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I've been pondering this ever since I started using Bootstrap 3 - which is a fantastic framework by the way. What I'm describing may be completely the wrong way to go about this or it may be a very common issue and I'm interested to see how other developers & designers handle this.

The image below contains a simple row (white box) in a container. The row has a col span of 10 with an offset of 1 and the blue box is then inside a nested row of the white box. When the designer does this they will simply be keeping everything matching up to the nice full width container grid (because they won't understand or need to know how nested rows work).

enter image description here

However, the reality in Bootstrap 3 is the 12 grid starts again inside the nested row. The result of this means I can no longer line up the blue box nicely as it doesn't fit the nested grid.

enter image description here

So my question is: how do others handle this? Am I actually using nested rows in a way I shouldn't be or is this something that the designer needs to be educated on? Or is there something much easier that I'm now aware of :)

Thoughts?

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what your question really is ?? BTW row automatically has col span 12 – Johnny Apr 29 '14 at 21:38
up vote 2 down vote accepted

After doing some more investigation I have just realised that I don't think this is an issue at all. What my example above is ignoring is that the gutter remains the same width in nested rows as in the outer rows. When I did in above images (and with how I always thought about it) I simply resized the grid in Photoshop which also resized the gutters - which is incorrect.

I've tried now using this cool tool http://gridpak.com/, created the grid to the same width as my nested row and, lo and behold, it lined up perfectly.

The columns in the nested rows will be different still but the result will match up with the original design. In the example above, the blue box will actually be a col span of 8 with an offset of 2. The designer will look at the site and "think" it is actually a col span of 6 but we will all know better.

Thanks for the ideas and suggestions everyone - especially to royalsflush for the neat jQuery tool he developed as that might still come in handy.

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Next time, better do your investigation before asking questions. – paulalexandru May 13 '14 at 10:08
    
Yep fair comment. Though sometimes it is good for others to see the question & answer while doing their investigation to save asking more questions. – SaRiD May 13 '14 at 19:01

Indeed, the 12 grid system may cause difficulties in some cases when you have fixed directives from your designer, but there are all kind of tricks that you can do in order to succeed.

So if you want to align the blue block to be on center and a width of 6 cols, you can just use col-lg-offset-3 col-lg-6 classes and don't use it inside that white block, or if you use it inside that white block you can set this classes col-lg-offset-2 col-lg-8 and change the left and the right padding from 15px to 45pxlike you can see in this example (code here).

As you can see, everything is possible in bootstrap, you just have to change the left and right padding and you can create any type of layout you need.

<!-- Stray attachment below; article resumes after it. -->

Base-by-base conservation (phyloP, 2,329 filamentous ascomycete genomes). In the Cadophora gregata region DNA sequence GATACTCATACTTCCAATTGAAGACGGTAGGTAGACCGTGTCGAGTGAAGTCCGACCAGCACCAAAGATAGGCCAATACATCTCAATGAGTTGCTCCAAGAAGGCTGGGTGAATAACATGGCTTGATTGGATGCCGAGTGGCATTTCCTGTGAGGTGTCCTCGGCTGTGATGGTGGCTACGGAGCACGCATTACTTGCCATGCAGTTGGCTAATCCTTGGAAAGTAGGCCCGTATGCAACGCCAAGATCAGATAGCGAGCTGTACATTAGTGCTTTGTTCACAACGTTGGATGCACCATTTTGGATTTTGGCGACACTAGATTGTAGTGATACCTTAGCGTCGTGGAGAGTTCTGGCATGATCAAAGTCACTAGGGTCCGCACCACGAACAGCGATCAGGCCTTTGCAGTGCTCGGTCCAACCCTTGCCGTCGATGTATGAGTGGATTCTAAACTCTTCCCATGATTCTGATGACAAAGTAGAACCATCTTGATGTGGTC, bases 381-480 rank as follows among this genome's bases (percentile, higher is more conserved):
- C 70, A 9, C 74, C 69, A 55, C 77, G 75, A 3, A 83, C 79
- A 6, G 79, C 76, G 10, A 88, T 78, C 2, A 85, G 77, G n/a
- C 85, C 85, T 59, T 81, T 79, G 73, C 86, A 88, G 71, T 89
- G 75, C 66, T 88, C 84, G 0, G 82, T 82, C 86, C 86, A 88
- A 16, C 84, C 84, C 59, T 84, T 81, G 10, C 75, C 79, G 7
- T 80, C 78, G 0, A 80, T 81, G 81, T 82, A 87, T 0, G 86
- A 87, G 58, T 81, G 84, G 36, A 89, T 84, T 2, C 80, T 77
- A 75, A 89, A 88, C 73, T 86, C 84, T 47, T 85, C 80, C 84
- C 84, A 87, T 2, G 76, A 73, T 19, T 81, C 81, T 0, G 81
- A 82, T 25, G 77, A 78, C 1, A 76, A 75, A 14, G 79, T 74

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Anyway to do it without changing the left/right padding? What I'm hoping (perhaps just lazy) is to avoid tweaking all padding each time I start a nested row. I believe it was actually possible to do this in Bootstrap v2 but they changed it? – SaRiD Apr 29 '14 at 22:33
    
I really don't know that, i never used v2. For me it's not a big deal to adjust the padding. I have very good results with bootstrap, and i did everything that i wanted with it until now. That's all i can say, if you find this answere helpful... – paulalexandru Apr 29 '14 at 22:53

I guess, it's because you did this whole thing in a <div class="container"> so the grid went according to this block. Just remove the <div class="container"> and the inner blocks will snap to the 'main' grid. Play a little with classes and offsets and it will look like in the first picture.

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I tried removing the container but, as I suspected, the nested columns take their position from the nested row rather than the grandparent row – SaRiD May 8 '14 at 4:43

I found a couple of variations of your question, mainly because I had the same problem a while ago - maybe one of the answers to those can help you out:

Bootstrap 3 nested grid not reset to 12

Prevent bootstrap 3 from resetting nested grids / use master grid

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Funnilly enough that first post was actually from me! :) I wrote that before I started using Bootstrap in anticipation that I would hit that issue - which is exactly where I'm at. Your script looks like it does the trick aye - have you tested it on larger pages or on mobile devices to see if it impacts the device much to recalculate everything? – SaRiD May 8 '14 at 4:45
    
I haven't tested it a lot, only in my current professional gig (labsynapse.com) and with desktops, which is our focus - never had a problem; I should, though, it's a useful tool. About time, I also have to benchmark it, yes, but it is a run once per request (when document ready) kind of script – I also can remark that due to the nature of the algorithm (a DFS), it is O(n) in the number of elements in the DOM. Sorry about the badly informed answer - I can get back to you if I make more tests and benchmarks. Oh, and thanks for the lovely mention in your answer. – royalsflush May 9 '14 at 6:05

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